I'm flattered the P8 lead  in today's Sydney Morning Herald drew on material from my Grumpy Old Journo blog. Alas, it also repeated an error. A later GOJ post did make the correction , but I had failed to go back and fix the mistake in the earlier post. My apologies to the Herald and its readers.
On August 30 last year, in a post titled, “This time Mick Keelty must do the honorable thing and resign,”  GOJ described the Jana Wendt interview in which Keelty said the words which angered Prime Minister John Howard, and went on to say:
Prime Minister John Howard saw the interview and went ballistic. He immediately rang his loyal chief of staff, Arthur Sinodinos. Less than eight minutes after the interview ended, Sinodinos phoned Keelty in Nine's green room – the VIP lounge for interview guests – to communicate Howard's extreme displeasure.
The comment was based on the most reliable information at the time. But on October 27, Sinodinos was interviewed by Sally Neighbour on an ABC Four Corners program, Good cop, bad cop. 
After reading the transcript, I put up another post on October 28, “Is the Federal Police Comissioner a servant of the government in power?” 
In it, I described as “chilling” Sinodinos's comments which showed John Howard believed the AFP was required to do whatever he demanded, provided it did not involve breaking laws. I went on to comment:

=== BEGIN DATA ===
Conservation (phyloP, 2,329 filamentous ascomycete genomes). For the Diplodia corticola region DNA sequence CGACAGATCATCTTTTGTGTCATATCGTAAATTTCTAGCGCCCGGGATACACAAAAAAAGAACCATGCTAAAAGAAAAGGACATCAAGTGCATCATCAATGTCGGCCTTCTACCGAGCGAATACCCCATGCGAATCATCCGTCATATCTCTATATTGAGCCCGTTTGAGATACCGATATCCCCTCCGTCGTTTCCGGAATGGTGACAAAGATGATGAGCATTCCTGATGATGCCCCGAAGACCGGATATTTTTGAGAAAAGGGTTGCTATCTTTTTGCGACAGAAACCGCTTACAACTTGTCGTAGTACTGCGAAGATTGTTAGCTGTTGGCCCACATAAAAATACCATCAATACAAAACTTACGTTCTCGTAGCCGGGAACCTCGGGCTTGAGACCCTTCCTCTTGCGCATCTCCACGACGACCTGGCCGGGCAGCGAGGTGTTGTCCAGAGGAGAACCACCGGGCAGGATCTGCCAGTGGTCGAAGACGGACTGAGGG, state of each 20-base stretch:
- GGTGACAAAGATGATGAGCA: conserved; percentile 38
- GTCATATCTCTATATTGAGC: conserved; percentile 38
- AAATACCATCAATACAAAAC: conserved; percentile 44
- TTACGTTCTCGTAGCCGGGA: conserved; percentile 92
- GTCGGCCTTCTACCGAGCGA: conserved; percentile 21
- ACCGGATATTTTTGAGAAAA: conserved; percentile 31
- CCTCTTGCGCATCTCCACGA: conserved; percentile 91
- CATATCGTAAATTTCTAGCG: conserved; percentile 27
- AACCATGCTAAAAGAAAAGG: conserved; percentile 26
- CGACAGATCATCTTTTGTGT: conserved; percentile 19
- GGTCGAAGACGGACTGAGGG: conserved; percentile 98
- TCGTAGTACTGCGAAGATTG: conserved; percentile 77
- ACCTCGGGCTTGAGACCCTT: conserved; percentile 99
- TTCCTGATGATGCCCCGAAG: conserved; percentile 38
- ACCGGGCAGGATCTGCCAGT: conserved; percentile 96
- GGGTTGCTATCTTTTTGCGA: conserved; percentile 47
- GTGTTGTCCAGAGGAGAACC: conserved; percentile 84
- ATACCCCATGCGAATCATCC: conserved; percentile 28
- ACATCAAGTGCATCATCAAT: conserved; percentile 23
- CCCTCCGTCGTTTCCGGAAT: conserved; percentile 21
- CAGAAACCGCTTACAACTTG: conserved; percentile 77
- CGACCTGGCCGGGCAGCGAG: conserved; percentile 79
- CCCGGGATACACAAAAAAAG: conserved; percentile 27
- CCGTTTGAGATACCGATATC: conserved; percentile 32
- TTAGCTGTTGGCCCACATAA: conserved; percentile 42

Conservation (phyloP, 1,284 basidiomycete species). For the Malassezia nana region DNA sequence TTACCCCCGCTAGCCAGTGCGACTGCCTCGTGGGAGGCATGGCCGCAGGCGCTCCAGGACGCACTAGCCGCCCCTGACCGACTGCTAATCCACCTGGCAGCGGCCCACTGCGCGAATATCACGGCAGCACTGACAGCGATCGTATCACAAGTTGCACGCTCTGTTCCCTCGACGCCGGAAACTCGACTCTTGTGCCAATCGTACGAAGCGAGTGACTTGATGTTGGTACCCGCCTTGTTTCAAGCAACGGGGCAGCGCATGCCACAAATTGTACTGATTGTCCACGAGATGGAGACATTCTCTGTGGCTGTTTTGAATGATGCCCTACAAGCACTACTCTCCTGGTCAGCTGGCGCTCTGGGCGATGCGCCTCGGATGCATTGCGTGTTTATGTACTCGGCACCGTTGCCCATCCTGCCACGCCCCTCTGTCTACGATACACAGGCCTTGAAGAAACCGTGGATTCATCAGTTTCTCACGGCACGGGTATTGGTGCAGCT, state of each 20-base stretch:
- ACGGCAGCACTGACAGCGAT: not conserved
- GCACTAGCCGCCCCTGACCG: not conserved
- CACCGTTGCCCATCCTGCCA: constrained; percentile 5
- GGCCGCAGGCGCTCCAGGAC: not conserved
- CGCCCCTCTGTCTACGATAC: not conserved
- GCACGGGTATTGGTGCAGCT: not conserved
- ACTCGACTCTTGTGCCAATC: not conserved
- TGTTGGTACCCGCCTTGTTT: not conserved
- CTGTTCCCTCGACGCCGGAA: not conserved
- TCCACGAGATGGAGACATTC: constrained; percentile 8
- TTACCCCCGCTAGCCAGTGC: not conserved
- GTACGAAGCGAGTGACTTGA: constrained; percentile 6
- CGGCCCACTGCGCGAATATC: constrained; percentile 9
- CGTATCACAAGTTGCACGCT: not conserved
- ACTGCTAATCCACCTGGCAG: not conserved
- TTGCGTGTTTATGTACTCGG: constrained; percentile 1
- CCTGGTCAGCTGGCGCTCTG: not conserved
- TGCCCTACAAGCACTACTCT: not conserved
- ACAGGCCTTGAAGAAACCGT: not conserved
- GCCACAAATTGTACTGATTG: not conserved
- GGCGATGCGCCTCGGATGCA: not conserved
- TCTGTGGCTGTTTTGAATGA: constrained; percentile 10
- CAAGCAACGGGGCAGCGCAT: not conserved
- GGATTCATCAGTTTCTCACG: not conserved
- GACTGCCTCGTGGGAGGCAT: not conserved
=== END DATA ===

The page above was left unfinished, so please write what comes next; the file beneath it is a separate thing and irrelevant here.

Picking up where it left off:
Is it taking it too far to say John Howard and his chief of staff believed it was acceptable to sool the Federal Police on to targets which suited their political agenda? Providing, of course, it did not demand something which would be illegal. Did Mick Keelty fail to dispute that view, especially after having submitted to the brutal public humiliation imposed by Howard and Sinodinos?
And that post concluded :
A correction: In my earlier post I said John Howard saw Keelty's TV interview and went ballistic. In last night's Four Corners program, Mr Sinodinos said he saw the program and phoned Howard to say there could be a problem. Howard's response was: "Ring Mick and let him know that I'm very concerned about this because of the way it could be interpreted."
Grumpy Old Journo deserves a pat on the back. Its Keelty analysis and comments have held up well as more of the story unfolded. (This post was offered to the Herald as a letter, but we haven't heard back.)